Jump to content

Texas rules on seeing a MD on request


Recommended Posts

So lately we have had some patient's request to see the MD only.  That is honestly no skin off my back and  I am happy to let the MD see these people.  As I recall there is a law in Texas that says the patient has the right to see a MD if they request.  Does anyone know where I can find the text to that law? 

Link to post
Share on other sites
  • Moderator

love these.....

 

front office says something like this....

The Doctor has an appointment in about 6 months from now, the PA can see you next week.......

 

personally I agree with you - no skin off my nose - let em go they are usually the high maintenance ones..... 

  • Like 1
  • Upvote 1
Link to post
Share on other sites

 some patients may make an appointment with you, then throw a fit to see an md sooner.  This may be why you want the wording.  You don't need to have an md in the closet ready to jump out at their demand.  I had a lady argue with me, she did not listen when I told her the md was for me to consult with. 

 

Link to post
Share on other sites
1 hour ago, ventana said:

personally I agree with you - no skin off my nose - let em go they are usually the high maintenance ones.....

agreed...at my old FM job had a patient that I happened to see as a walk-in.  They were extremely upset they had seen me instead of a doc and were trying to retroactively refuse to pay their copay or consent to us billing their insurance.  Long story short...what I saw them for ended up with me ordering lab tests, that for some reason they actually had drawn (doesn't really make sense).  Then when the results were HIGHLY concerning for cancer they wouldn't come back to see me or even allow me to discuss their results with them over the phone.  I did have their results mailed to them, sent a referral to oncology, and ordered followup testing that the patient 100% ignored.  They REQUIRED that they have an appointment with their doc, who was currently on a 6 month sabbatical in Costa Rica.  Unfortunately the patient never actually got to see their doc as they passed, presumably from the cancer, before he returned.  Just stupid...and was the point where I honestly stopped caring about fighting with patients over their own stupidity.  I make my recommendation(s) and then move on.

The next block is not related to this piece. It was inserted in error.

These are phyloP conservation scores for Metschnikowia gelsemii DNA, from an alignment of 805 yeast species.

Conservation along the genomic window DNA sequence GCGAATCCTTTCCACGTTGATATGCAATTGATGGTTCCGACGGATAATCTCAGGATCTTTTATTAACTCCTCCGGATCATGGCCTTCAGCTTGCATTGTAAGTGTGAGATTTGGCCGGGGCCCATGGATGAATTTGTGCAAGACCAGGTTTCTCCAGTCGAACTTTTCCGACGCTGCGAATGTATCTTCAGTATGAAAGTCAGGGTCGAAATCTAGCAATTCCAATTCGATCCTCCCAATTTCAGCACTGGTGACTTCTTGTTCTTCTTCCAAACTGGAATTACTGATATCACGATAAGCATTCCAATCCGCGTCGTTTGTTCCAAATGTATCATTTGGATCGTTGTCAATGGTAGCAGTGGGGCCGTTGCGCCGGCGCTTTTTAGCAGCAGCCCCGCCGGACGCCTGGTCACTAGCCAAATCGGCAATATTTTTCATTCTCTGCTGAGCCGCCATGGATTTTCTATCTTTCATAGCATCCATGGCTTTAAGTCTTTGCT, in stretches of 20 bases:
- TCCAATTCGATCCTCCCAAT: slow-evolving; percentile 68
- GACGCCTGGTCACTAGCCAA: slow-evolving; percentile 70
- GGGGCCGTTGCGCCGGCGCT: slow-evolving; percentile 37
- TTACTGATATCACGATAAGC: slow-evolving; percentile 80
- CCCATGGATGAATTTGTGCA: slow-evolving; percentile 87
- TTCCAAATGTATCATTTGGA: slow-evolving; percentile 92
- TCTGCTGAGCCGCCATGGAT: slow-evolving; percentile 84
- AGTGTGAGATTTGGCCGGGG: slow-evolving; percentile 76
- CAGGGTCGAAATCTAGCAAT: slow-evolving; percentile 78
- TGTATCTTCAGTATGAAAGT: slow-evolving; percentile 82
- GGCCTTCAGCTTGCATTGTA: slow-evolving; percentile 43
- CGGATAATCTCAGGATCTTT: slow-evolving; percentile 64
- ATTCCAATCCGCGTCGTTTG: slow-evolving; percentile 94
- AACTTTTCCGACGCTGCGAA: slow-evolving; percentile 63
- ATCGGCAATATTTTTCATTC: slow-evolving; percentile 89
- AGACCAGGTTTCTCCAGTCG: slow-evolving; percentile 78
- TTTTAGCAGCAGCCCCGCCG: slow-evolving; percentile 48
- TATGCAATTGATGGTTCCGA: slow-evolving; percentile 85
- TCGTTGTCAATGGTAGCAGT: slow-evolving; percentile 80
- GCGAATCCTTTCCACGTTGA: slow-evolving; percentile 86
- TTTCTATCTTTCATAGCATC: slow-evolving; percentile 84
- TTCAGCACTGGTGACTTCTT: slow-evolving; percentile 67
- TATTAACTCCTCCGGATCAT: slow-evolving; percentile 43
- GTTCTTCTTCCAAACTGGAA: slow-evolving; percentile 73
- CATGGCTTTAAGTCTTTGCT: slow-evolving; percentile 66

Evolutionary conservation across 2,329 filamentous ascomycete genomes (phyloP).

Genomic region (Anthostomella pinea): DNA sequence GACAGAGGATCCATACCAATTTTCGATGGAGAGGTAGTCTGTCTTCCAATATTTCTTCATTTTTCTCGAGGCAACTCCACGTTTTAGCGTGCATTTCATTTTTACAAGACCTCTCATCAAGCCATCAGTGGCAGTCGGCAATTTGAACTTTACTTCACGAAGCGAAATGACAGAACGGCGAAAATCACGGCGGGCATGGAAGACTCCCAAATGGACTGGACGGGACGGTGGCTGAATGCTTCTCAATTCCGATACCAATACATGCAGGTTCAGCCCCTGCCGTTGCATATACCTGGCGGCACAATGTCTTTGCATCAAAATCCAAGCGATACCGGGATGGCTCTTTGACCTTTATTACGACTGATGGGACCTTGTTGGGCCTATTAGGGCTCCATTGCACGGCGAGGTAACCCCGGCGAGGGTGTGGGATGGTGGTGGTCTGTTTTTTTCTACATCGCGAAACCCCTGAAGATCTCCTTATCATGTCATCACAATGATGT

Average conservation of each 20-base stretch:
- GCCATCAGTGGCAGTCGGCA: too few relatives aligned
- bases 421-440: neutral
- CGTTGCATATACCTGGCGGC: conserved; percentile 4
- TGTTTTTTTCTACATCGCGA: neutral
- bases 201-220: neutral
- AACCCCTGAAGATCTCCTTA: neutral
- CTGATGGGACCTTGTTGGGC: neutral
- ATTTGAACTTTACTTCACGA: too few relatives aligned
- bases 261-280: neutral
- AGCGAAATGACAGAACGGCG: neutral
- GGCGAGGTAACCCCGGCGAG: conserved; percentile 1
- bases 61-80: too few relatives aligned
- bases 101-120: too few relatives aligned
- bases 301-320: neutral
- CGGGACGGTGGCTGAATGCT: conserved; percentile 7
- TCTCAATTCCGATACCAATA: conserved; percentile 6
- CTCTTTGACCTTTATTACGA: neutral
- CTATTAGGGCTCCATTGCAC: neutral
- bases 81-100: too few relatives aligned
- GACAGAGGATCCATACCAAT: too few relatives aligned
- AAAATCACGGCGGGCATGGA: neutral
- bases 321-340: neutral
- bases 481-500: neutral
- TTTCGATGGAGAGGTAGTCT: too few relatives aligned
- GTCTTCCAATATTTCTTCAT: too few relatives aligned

• Like 3
  • Upvote 1
Link to post
Share on other sites

In my many years - pushing 30 of them - I would say that 99% of patients who INSIST on seeing a "real doctor" have a secondary gain issue - mental health issue - personality issue - or all of the above.

I had a patient want to refuse a copay and "force" the doc to see them. Doc wasn't in town. 

Given options of going to ER for 6 hr wait and $250 copay or see me - they chose me. 

I wasn't particularly warm and fuzzy but very clinical and straightforward. 

Found the problem, got the fix started and provided documentation from medical literature regarding their issue and need.

Same patient made a follow up with me within 2 months. Wouldn't say - hey, you turned out to be smart or whatever - but came back. 

So, my smarts won out, I guess.

The rest - let em wait. 

I am a native Texan, born and raised. Texas has always been behind the rest of the nation in PA privileges and overall common sense - very good ole boy and Bible Belt, patriarchal and "little lady" - if they actually have this written down somewhere - wouldn't surprise me a bit. Probably something that says you don't have to see a woman either. Their whole medical board needs a come to glory - join the 21st century awakening.............

  • Upvote 2
Link to post
Share on other sites